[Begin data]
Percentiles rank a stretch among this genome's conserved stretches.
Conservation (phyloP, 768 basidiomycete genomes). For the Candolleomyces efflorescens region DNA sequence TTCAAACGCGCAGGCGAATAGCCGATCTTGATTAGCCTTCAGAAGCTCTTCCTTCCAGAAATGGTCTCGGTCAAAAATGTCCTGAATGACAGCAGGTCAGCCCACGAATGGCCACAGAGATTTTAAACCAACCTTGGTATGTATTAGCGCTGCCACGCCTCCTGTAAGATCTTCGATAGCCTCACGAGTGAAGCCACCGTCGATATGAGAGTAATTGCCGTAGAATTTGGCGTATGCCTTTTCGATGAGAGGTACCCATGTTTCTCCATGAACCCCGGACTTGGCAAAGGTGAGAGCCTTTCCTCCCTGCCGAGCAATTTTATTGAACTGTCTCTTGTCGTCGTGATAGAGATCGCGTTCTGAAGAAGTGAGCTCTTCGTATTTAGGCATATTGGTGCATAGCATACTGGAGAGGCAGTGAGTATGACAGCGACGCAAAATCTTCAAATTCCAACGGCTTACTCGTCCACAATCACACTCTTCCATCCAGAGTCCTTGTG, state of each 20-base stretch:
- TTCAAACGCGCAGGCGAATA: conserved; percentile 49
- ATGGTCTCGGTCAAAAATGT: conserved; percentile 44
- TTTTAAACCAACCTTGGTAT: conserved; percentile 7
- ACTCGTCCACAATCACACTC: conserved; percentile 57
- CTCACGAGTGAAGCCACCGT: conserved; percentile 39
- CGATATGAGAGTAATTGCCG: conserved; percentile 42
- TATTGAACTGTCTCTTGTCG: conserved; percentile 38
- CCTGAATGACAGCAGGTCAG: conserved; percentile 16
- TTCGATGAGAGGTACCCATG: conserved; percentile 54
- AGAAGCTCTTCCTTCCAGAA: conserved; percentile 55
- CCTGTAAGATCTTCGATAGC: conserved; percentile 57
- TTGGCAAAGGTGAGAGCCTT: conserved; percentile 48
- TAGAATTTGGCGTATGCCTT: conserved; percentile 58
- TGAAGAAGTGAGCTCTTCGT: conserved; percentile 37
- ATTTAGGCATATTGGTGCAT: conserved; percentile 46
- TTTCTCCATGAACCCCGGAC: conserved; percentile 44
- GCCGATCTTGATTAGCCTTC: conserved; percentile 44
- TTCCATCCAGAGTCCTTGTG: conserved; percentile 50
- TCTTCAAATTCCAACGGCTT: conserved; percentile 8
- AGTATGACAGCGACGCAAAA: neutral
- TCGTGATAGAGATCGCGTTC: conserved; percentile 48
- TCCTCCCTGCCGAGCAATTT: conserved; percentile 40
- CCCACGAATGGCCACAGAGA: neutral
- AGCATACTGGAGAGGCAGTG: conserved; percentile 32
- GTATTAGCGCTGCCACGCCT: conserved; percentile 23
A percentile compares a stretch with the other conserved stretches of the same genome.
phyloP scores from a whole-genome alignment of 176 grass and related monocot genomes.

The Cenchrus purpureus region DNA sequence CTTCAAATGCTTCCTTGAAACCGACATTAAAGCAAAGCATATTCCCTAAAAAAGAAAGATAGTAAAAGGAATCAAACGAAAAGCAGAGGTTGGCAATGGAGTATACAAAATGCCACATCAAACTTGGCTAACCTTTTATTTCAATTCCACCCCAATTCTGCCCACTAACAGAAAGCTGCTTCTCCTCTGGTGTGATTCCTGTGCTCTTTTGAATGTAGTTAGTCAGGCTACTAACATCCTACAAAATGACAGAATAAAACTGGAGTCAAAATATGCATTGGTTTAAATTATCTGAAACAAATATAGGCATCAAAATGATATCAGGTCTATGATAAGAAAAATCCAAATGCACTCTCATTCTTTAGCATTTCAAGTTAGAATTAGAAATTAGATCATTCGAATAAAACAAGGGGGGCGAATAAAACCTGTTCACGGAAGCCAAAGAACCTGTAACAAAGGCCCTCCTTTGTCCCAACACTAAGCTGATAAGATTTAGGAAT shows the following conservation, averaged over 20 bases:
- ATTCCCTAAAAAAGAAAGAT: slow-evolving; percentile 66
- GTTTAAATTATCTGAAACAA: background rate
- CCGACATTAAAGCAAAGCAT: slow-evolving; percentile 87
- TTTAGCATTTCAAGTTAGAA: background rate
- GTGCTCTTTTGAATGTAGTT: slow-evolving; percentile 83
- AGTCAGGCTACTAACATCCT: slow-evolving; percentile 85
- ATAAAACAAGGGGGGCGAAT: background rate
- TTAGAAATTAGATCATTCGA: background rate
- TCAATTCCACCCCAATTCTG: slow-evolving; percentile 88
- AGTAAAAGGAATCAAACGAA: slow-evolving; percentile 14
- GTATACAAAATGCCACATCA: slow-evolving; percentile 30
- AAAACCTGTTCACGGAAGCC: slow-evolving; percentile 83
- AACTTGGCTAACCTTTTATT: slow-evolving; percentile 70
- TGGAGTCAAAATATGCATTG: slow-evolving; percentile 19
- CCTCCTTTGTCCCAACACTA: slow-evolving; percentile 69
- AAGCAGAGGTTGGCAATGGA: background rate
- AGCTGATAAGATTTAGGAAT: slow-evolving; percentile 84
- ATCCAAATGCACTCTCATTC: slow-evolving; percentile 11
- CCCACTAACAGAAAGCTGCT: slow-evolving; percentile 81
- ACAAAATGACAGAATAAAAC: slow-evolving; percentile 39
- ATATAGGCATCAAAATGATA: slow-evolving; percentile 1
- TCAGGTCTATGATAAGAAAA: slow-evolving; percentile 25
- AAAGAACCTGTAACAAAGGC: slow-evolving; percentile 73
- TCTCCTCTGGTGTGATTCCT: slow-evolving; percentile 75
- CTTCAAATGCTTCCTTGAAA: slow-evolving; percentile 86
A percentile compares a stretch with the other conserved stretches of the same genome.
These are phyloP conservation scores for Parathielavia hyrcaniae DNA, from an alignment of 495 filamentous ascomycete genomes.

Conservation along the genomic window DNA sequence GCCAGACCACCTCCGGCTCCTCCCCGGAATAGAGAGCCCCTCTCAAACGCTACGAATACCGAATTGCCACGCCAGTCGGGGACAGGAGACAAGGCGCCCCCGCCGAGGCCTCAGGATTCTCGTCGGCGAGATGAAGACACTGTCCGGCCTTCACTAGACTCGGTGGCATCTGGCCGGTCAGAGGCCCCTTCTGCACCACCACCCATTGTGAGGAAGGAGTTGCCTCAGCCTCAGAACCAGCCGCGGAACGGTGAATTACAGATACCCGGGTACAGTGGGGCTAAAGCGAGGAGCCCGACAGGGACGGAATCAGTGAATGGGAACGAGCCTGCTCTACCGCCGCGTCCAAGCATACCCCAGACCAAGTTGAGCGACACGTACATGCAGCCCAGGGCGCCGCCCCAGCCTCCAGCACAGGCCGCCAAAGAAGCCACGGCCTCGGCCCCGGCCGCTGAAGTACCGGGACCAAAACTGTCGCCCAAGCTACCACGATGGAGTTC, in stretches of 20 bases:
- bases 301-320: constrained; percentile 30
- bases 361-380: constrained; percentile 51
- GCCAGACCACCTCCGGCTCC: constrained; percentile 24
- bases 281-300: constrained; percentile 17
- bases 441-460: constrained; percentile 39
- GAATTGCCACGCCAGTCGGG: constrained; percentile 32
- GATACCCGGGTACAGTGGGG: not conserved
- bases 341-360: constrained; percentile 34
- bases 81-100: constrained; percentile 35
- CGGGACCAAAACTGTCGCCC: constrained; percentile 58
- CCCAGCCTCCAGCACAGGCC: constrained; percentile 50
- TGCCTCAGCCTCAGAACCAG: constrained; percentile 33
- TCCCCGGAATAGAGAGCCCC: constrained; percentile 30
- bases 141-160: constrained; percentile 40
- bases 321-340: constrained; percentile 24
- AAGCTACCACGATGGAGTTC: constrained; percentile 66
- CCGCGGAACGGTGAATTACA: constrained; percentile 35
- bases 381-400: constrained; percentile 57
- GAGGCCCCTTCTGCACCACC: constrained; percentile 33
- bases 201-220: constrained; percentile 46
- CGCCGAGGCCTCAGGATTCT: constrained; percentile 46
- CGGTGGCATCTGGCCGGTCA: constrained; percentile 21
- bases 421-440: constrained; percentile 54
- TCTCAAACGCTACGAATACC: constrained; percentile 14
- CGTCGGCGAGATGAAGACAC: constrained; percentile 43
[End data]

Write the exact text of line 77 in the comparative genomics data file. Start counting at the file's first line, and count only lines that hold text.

- GAGGCCCCTTCTGCACCACC: constrained; percentile 33